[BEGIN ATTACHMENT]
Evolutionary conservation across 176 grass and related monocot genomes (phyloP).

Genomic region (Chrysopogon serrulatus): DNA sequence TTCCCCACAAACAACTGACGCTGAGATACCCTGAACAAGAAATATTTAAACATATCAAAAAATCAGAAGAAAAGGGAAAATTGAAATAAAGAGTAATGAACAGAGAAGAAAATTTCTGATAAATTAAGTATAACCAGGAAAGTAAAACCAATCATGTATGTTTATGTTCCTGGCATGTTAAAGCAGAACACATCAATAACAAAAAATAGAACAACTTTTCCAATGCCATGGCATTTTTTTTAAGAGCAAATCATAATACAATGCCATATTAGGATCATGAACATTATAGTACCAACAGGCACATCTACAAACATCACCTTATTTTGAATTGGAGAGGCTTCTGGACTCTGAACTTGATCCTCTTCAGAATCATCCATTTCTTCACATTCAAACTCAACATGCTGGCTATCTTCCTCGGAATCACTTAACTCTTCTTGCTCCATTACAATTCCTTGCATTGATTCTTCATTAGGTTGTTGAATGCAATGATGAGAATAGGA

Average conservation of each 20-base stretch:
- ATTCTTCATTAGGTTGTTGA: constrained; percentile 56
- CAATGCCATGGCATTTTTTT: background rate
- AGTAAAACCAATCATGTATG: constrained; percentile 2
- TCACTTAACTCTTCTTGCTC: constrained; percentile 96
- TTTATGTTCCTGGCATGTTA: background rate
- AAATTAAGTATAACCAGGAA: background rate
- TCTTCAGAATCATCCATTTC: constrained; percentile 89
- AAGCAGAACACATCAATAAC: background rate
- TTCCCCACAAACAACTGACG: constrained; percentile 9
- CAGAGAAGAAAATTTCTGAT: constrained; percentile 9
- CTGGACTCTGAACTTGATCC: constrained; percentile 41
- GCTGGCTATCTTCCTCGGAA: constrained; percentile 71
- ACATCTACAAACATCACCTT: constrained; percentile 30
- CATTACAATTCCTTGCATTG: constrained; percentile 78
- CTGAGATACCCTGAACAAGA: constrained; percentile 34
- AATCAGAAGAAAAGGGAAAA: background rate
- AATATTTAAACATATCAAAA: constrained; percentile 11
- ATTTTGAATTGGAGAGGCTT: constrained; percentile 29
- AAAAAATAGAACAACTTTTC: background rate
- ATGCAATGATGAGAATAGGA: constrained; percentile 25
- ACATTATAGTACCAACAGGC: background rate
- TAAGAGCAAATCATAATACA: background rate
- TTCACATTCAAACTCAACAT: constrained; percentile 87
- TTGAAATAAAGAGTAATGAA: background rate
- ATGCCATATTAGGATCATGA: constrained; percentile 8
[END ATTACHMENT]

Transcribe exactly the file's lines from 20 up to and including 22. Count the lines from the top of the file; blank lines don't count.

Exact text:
- AATATTTAAACATATCAAAA: constrained; percentile 11
- ATTTTGAATTGGAGAGGCTT: constrained; percentile 29
- AAAAAATAGAACAACTTTTC: background rate